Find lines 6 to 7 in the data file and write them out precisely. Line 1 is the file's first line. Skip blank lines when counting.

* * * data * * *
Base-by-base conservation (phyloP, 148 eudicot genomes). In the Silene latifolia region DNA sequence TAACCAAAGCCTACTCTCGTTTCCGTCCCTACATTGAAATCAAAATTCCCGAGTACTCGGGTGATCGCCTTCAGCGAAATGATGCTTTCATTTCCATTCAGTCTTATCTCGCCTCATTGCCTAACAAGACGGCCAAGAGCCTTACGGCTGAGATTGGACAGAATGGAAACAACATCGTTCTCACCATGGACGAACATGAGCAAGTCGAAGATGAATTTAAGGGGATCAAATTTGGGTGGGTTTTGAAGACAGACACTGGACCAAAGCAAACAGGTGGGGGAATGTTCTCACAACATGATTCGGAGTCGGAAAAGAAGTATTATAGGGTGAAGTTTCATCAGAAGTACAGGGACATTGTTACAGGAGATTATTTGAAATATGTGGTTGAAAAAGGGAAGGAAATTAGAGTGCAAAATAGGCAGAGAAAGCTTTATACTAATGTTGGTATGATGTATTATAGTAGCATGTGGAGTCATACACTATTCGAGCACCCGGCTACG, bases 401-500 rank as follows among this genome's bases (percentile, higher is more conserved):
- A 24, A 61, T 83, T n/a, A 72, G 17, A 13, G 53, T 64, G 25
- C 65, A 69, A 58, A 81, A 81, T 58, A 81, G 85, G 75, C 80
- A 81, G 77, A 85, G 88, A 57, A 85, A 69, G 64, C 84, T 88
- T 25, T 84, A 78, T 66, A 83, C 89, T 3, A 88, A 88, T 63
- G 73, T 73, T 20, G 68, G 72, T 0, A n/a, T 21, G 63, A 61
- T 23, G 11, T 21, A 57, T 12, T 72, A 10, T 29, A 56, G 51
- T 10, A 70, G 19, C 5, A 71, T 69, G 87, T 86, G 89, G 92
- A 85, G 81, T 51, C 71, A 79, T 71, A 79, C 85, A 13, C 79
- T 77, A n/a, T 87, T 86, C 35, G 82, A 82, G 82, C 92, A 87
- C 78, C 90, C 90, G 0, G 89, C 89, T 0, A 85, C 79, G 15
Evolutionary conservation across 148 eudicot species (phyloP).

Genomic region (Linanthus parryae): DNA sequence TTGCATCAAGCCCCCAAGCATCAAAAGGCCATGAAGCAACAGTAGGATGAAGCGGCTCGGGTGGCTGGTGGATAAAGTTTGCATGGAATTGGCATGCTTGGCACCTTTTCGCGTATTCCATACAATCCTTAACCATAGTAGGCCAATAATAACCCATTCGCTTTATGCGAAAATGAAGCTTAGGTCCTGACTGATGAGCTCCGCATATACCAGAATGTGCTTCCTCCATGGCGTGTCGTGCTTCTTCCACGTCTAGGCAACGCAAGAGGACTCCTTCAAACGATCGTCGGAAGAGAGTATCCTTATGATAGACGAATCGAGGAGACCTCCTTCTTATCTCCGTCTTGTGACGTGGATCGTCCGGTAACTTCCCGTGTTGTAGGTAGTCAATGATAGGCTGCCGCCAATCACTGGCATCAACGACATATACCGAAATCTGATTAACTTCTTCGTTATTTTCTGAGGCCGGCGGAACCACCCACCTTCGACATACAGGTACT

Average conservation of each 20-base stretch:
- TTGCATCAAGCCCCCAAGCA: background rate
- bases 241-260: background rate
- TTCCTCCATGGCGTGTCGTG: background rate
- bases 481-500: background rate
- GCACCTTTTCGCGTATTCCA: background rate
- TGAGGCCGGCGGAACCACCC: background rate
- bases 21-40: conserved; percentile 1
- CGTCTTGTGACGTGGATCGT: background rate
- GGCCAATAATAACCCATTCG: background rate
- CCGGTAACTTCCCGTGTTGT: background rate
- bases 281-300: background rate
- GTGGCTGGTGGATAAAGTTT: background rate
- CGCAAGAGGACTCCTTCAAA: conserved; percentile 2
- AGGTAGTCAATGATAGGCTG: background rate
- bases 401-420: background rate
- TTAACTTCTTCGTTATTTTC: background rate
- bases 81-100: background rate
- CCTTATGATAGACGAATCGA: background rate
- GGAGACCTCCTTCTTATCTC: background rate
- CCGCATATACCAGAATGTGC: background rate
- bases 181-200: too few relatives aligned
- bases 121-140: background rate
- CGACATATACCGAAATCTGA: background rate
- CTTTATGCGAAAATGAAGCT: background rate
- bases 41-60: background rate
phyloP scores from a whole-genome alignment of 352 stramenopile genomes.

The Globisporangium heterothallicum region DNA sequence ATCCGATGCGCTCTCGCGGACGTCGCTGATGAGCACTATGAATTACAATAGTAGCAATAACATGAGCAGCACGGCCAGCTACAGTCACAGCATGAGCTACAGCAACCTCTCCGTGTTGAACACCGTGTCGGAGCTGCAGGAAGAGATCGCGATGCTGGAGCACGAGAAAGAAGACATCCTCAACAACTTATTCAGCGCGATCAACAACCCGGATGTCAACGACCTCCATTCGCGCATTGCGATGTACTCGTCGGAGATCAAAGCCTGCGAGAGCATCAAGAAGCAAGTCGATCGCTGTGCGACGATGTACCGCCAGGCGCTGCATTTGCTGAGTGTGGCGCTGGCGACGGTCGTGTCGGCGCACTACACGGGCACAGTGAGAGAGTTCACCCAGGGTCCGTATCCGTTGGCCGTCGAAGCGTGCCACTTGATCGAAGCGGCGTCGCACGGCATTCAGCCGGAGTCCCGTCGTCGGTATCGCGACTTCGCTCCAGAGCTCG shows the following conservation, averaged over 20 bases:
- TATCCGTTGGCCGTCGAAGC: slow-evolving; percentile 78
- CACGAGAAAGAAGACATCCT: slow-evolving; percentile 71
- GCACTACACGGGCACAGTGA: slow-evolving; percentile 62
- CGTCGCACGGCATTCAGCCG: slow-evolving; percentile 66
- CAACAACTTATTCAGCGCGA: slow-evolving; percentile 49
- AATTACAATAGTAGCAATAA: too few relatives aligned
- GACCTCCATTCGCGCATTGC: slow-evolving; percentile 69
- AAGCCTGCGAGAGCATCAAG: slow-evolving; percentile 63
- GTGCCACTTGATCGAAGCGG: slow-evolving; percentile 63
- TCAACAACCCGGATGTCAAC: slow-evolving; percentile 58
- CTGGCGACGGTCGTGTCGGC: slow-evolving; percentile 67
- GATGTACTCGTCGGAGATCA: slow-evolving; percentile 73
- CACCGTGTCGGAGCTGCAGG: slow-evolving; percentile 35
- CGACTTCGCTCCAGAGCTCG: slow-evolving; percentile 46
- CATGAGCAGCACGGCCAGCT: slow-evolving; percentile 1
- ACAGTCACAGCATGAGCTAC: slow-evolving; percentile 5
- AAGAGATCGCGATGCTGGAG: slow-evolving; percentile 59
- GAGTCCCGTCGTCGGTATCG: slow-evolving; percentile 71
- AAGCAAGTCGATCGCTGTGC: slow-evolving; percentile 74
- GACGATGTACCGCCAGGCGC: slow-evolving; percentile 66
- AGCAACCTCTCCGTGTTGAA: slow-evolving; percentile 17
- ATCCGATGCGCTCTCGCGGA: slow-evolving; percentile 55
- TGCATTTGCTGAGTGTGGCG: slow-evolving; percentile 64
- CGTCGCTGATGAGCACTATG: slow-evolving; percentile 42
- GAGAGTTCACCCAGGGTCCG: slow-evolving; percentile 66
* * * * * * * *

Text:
- G 73, T 73, T 20, G 68, G 72, T 0, A n/a, T 21, G 63, A 61
- T 23, G 11, T 21, A 57, T 12, T 72, A 10, T 29, A 56, G 51